Behaviour at the count was unacceptable - MP

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A war of words between Upper Bann MP David Simpson and Ulster Unionist Leader Mike Nesbitt is rumbling on with Mr Simpson accusing UUP activists of inappropriate behaviour.

Mr Simpson has written to the Ulster Unionist leader expressing his views on what he says was the “low and despicable” nature of the campaign.

He was responding to an open letter from Mr Nesbitt calling on the Upper Bann MP to provide evidence to back up his accusations.

“If any member of the Ulster Unionist Party has indeed acted in the manner you appear to allege, I assure you I shall not be found wanting in my reaction, but first I need the evidence,” wrote the UUP leader.

In his response, Mr Simpson said: “The behaviour of supporters of your party at the count centre in Banbridge on Thursday 7th May was very unprofessional to say the least.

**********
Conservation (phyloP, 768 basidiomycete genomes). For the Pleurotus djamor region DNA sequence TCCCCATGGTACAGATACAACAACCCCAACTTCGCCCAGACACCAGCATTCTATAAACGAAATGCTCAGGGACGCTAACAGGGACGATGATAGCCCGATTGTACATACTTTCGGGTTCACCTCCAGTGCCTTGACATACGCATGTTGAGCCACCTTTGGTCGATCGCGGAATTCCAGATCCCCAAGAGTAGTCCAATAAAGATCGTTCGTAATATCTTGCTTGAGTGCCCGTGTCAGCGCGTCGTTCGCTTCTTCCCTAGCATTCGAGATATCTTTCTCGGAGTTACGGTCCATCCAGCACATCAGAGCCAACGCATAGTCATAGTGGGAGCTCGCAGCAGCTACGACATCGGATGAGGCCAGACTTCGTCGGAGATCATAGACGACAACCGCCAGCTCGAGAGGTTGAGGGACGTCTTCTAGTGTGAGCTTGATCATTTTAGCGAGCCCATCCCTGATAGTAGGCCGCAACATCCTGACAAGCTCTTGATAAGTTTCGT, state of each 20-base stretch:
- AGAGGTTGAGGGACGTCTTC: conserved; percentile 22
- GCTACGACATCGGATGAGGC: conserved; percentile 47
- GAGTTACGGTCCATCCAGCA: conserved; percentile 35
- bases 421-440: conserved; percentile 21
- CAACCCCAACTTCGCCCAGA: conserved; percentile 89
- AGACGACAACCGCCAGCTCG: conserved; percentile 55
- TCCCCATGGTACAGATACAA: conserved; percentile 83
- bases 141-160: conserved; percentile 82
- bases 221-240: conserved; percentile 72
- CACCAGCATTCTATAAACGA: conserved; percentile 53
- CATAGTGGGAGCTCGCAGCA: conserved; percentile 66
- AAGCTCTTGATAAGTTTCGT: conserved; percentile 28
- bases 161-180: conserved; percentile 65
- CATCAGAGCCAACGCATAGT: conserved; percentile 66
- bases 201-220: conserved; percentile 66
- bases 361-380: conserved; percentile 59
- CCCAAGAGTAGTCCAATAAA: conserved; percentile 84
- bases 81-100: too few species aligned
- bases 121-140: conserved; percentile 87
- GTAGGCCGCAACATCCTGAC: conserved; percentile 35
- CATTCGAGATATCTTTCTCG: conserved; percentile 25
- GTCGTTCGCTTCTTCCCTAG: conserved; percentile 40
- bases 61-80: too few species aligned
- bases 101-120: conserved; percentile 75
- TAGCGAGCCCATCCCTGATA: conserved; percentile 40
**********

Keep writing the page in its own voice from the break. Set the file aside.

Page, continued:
“ When I was speaking, people in the audience continued to shout and one even went as far as drawing their hand across their throat in a manner which suggested they wanted to slice one of my esteemed supporters throat. Such behaviour is totally unacceptable in a democratic society and I would have expected workers and supporters to behave in a professional rather than bully-boy fashion.”

Mr Simpson also criticised UUP General Secretary Colin McCusker for comments made online. Mr. Simpson said the comments had subsequently been removed.

He also spoke about the hurt caused to his children as a result of comments made online in the run up to polling day.

Mr Simpson said he would, together with his family, consider reporting incidents to the relevant authorities.

The Upper Bann MP said he would not be discussing the matter further in public and left the issue at the feet of the UUP leader.

“It is a matter for you and the Ulster Unionist Party as to whether you want to conduct your own investigation,” he stated.

“For my part I do not intend to make further public comment on these matters and any associated material that we may supply you will certainly not be done in a public forum.

“I regret you felt motivated to publish your letter and that I learned of its content from the online media. Perhaps you might reflect on whether that was the most professional course of action. I trust you will understand that due to that decision it is appropriate that I publish this reply.”